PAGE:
As soon as possible after an allegation has been received, the person who is the subject of the allegation should be advised to contact their union or professional association. Human resources should be consulted at the earliest opportunity in order that appropriate support can be provided via the organisation's occupational health or employee welfare arrangements.


Suspension should not be automatic. It should be considered in any case where:

  • There is cause to suspect a child is at risk of harm; or
  • The allegation warrants investigation by the police; or
  • The allegation is so serious that it might be grounds for dismissal.

The possible risk of harm to children should be evaluated and managed in respect of the child/ren involved and any other children in the  home, work or community life of the person who is the subject of the allegation.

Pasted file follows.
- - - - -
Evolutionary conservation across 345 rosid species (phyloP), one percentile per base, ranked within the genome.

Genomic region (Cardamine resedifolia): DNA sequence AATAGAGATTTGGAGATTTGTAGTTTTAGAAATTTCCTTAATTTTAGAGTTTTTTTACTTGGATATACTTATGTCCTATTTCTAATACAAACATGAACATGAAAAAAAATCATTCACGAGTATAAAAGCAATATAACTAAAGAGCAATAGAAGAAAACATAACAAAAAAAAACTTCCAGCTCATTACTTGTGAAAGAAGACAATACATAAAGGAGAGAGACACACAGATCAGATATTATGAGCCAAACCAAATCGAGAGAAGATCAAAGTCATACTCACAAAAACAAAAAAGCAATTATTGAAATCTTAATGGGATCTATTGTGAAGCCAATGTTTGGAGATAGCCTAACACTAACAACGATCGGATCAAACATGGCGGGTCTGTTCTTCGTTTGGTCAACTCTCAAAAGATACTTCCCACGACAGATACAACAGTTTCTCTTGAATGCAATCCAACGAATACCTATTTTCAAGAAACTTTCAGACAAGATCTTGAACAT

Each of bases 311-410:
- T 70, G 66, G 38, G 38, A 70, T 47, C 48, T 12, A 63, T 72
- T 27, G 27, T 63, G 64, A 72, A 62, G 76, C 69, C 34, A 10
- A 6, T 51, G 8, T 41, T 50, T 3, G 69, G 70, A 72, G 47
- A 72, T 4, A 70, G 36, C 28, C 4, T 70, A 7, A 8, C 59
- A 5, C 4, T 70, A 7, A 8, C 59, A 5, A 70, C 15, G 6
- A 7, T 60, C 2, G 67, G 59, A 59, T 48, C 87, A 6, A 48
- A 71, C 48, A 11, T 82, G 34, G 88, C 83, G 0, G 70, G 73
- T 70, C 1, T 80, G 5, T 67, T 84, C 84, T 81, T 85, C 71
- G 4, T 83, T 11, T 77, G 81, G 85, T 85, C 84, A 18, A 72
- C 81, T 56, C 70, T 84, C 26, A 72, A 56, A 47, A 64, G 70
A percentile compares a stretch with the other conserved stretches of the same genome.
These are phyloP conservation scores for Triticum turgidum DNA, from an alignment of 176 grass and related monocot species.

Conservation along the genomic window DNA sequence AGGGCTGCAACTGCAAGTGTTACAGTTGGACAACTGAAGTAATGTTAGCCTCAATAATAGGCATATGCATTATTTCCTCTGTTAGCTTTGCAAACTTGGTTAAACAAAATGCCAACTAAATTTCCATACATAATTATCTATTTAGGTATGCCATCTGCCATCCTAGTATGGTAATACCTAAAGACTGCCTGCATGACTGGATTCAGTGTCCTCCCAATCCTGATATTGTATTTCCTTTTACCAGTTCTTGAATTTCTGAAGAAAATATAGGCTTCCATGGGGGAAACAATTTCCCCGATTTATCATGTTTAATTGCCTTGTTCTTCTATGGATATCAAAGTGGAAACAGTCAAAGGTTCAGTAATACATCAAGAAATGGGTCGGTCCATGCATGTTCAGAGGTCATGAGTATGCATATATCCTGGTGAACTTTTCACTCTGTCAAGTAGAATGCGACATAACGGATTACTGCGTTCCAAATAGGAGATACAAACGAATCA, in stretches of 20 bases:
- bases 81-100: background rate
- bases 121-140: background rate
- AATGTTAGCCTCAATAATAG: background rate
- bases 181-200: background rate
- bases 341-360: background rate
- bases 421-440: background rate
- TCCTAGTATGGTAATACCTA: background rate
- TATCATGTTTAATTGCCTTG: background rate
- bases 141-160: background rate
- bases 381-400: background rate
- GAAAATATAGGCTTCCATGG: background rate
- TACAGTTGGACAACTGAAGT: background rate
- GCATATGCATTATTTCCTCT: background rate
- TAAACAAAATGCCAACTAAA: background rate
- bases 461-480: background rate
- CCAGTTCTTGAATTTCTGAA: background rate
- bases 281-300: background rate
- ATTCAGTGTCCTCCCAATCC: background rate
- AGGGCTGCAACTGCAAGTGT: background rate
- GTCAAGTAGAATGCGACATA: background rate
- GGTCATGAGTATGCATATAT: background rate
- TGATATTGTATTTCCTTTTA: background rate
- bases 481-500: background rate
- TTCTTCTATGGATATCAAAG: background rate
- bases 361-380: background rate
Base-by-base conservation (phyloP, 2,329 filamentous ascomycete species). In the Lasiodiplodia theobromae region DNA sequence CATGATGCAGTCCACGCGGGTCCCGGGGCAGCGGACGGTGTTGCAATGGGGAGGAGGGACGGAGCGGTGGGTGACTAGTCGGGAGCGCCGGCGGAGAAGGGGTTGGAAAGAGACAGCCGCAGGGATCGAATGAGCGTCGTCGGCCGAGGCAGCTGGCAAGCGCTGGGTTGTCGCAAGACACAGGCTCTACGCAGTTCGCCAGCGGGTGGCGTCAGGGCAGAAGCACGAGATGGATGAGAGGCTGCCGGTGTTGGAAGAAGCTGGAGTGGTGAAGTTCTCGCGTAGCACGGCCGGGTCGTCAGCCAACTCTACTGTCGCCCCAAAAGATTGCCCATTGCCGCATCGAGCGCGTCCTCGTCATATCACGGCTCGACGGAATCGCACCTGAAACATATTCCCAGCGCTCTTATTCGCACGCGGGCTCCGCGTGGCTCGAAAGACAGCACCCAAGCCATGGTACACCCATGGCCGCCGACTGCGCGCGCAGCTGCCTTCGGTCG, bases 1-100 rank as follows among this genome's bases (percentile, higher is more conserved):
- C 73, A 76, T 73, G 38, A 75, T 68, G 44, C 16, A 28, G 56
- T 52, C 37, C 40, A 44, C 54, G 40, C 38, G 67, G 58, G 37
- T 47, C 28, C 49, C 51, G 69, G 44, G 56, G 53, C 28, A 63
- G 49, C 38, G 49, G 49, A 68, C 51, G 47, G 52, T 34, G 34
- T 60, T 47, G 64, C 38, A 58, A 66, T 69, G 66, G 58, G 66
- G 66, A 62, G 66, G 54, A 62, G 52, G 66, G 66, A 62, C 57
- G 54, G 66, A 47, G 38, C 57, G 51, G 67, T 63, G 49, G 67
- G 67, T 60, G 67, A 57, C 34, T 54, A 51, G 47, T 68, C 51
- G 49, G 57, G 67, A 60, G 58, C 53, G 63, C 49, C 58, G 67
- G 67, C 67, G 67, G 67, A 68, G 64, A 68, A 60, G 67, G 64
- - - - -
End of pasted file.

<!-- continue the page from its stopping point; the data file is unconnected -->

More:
If an Allegations Management Meeting is to be held or, if Children's Social Care Services or the police are to make enquiries, the LADO should canvass their views on suspension and inform the employer. Only the employer, however, has the power to suspend a person who is the subject of an allegation and they cannot be required to do so by a local authority or police.

If a suspended person is to return to work, the employer should consider what help and support might be appropriate (e.g. a phased return to work and/or provision of a mentor), and also how best to manage the member of staff's contact with the child concerned, if still in the workplace.

Resignations and 'compromise agreements'